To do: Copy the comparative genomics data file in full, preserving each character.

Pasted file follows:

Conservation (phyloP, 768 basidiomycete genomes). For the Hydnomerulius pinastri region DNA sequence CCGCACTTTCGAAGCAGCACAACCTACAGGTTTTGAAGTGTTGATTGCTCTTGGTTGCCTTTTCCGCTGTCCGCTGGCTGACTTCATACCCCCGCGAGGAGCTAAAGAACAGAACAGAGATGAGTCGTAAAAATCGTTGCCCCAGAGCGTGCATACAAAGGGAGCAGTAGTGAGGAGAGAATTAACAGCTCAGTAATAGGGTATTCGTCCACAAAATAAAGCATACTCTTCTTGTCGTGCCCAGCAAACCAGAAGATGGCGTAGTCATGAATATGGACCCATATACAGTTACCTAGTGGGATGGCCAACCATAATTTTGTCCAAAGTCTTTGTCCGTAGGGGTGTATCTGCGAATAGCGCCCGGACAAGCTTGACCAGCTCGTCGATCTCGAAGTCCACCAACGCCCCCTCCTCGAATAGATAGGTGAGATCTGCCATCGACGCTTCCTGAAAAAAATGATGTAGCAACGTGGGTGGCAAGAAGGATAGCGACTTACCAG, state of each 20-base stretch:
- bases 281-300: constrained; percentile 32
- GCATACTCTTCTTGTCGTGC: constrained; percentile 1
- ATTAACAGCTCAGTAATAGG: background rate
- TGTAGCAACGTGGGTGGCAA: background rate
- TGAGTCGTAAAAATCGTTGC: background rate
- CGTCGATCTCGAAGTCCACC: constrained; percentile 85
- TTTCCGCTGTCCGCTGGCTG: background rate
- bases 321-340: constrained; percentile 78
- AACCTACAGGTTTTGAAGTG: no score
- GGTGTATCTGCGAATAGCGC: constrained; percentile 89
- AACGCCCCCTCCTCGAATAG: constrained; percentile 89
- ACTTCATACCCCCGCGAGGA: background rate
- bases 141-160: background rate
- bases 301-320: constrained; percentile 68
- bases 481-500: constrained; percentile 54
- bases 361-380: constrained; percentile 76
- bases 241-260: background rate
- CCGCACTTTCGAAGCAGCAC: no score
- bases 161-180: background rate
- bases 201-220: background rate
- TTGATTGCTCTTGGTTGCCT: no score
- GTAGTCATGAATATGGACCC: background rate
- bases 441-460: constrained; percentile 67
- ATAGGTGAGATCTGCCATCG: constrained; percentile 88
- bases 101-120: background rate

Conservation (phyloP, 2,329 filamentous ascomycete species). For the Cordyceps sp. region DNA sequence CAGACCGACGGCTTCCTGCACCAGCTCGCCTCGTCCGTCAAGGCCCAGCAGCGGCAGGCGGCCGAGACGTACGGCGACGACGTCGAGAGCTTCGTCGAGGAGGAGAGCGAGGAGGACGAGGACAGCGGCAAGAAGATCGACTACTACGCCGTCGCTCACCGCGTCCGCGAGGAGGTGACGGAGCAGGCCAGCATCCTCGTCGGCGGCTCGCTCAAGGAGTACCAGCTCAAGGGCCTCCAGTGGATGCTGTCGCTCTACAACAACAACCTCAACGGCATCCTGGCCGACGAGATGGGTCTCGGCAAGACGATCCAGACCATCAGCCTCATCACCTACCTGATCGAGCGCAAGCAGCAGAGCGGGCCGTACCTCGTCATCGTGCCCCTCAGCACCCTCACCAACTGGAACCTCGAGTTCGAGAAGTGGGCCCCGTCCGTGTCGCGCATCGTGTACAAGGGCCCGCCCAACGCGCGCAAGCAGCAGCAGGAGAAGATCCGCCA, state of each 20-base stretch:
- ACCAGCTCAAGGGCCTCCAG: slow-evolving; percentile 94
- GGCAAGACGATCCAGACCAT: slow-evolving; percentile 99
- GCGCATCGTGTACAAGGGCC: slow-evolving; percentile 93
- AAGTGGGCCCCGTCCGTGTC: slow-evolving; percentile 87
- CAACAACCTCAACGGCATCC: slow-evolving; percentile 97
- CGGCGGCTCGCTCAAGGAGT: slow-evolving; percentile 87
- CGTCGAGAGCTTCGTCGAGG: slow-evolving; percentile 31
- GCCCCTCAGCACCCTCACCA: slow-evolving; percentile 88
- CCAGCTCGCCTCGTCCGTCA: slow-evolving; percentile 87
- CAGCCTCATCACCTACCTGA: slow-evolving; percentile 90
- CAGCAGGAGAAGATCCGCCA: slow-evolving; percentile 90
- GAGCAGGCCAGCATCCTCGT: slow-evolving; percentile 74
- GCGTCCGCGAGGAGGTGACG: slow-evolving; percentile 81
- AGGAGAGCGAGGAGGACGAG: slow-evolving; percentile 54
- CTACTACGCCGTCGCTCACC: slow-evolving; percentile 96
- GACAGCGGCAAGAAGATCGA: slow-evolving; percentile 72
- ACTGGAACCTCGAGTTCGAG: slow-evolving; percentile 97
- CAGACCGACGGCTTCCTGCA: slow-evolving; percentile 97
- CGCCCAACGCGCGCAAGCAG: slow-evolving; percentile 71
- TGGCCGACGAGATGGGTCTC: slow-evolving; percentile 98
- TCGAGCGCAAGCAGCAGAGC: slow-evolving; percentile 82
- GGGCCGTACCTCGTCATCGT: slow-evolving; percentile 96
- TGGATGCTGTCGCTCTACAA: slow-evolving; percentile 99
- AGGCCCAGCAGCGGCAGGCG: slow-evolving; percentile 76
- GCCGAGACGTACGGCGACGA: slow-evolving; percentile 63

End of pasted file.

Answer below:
Conservation (phyloP, 768 basidiomycete genomes). For the Hydnomerulius pinastri region DNA sequence CCGCACTTTCGAAGCAGCACAACCTACAGGTTTTGAAGTGTTGATTGCTCTTGGTTGCCTTTTCCGCTGTCCGCTGGCTGACTTCATACCCCCGCGAGGAGCTAAAGAACAGAACAGAGATGAGTCGTAAAAATCGTTGCCCCAGAGCGTGCATACAAAGGGAGCAGTAGTGAGGAGAGAATTAACAGCTCAGTAATAGGGTATTCGTCCACAAAATAAAGCATACTCTTCTTGTCGTGCCCAGCAAACCAGAAGATGGCGTAGTCATGAATATGGACCCATATACAGTTACCTAGTGGGATGGCCAACCATAATTTTGTCCAAAGTCTTTGTCCGTAGGGGTGTATCTGCGAATAGCGCCCGGACAAGCTTGACCAGCTCGTCGATCTCGAAGTCCACCAACGCCCCCTCCTCGAATAGATAGGTGAGATCTGCCATCGACGCTTCCTGAAAAAAATGATGTAGCAACGTGGGTGGCAAGAAGGATAGCGACTTACCAG, state of each 20-base stretch:
- bases 281-300: constrained; percentile 32
- GCATACTCTTCTTGTCGTGC: constrained; percentile 1
- ATTAACAGCTCAGTAATAGG: background rate
- TGTAGCAACGTGGGTGGCAA: background rate
- TGAGTCGTAAAAATCGTTGC: background rate
- CGTCGATCTCGAAGTCCACC: constrained; percentile 85
- TTTCCGCTGTCCGCTGGCTG: background rate
- bases 321-340: constrained; percentile 78
- AACCTACAGGTTTTGAAGTG: no score
- GGTGTATCTGCGAATAGCGC: constrained; percentile 89
- AACGCCCCCTCCTCGAATAG: constrained; percentile 89
- ACTTCATACCCCCGCGAGGA: background rate
- bases 141-160: background rate
- bases 301-320: constrained; percentile 68
- bases 481-500: constrained; percentile 54
- bases 361-380: constrained; percentile 76
- bases 241-260: background rate
- CCGCACTTTCGAAGCAGCAC: no score
- bases 161-180: background rate
- bases 201-220: background rate
- TTGATTGCTCTTGGTTGCCT: no score
- GTAGTCATGAATATGGACCC: background rate
- bases 441-460: constrained; percentile 67
- ATAGGTGAGATCTGCCATCG: constrained; percentile 88
- bases 101-120: background rate

Conservation (phyloP, 2,329 filamentous ascomycete species). For the Cordyceps sp. region DNA sequence CAGACCGACGGCTTCCTGCACCAGCTCGCCTCGTCCGTCAAGGCCCAGCAGCGGCAGGCGGCCGAGACGTACGGCGACGACGTCGAGAGCTTCGTCGAGGAGGAGAGCGAGGAGGACGAGGACAGCGGCAAGAAGATCGACTACTACGCCGTCGCTCACCGCGTCCGCGAGGAGGTGACGGAGCAGGCCAGCATCCTCGTCGGCGGCTCGCTCAAGGAGTACCAGCTCAAGGGCCTCCAGTGGATGCTGTCGCTCTACAACAACAACCTCAACGGCATCCTGGCCGACGAGATGGGTCTCGGCAAGACGATCCAGACCATCAGCCTCATCACCTACCTGATCGAGCGCAAGCAGCAGAGCGGGCCGTACCTCGTCATCGTGCCCCTCAGCACCCTCACCAACTGGAACCTCGAGTTCGAGAAGTGGGCCCCGTCCGTGTCGCGCATCGTGTACAAGGGCCCGCCCAACGCGCGCAAGCAGCAGCAGGAGAAGATCCGCCA, state of each 20-base stretch:
- ACCAGCTCAAGGGCCTCCAG: slow-evolving; percentile 94
- GGCAAGACGATCCAGACCAT: slow-evolving; percentile 99
- GCGCATCGTGTACAAGGGCC: slow-evolving; percentile 93
- AAGTGGGCCCCGTCCGTGTC: slow-evolving; percentile 87
- CAACAACCTCAACGGCATCC: slow-evolving; percentile 97
- CGGCGGCTCGCTCAAGGAGT: slow-evolving; percentile 87
- CGTCGAGAGCTTCGTCGAGG: slow-evolving; percentile 31
- GCCCCTCAGCACCCTCACCA: slow-evolving; percentile 88
- CCAGCTCGCCTCGTCCGTCA: slow-evolving; percentile 87
- CAGCCTCATCACCTACCTGA: slow-evolving; percentile 90
- CAGCAGGAGAAGATCCGCCA: slow-evolving; percentile 90
- GAGCAGGCCAGCATCCTCGT: slow-evolving; percentile 74
- GCGTCCGCGAGGAGGTGACG: slow-evolving; percentile 81
- AGGAGAGCGAGGAGGACGAG: slow-evolving; percentile 54
- CTACTACGCCGTCGCTCACC: slow-evolving; percentile 96
- GACAGCGGCAAGAAGATCGA: slow-evolving; percentile 72
- ACTGGAACCTCGAGTTCGAG: slow-evolving; percentile 97
- CAGACCGACGGCTTCCTGCA: slow-evolving; percentile 97
- CGCCCAACGCGCGCAAGCAG: slow-evolving; percentile 71
- TGGCCGACGAGATGGGTCTC: slow-evolving; percentile 98
- TCGAGCGCAAGCAGCAGAGC: slow-evolving; percentile 82
- GGGCCGTACCTCGTCATCGT: slow-evolving; percentile 96
- TGGATGCTGTCGCTCTACAA: slow-evolving; percentile 99
- AGGCCCAGCAGCGGCAGGCG: slow-evolving; percentile 76
- GCCGAGACGTACGGCGACGA: slow-evolving; percentile 63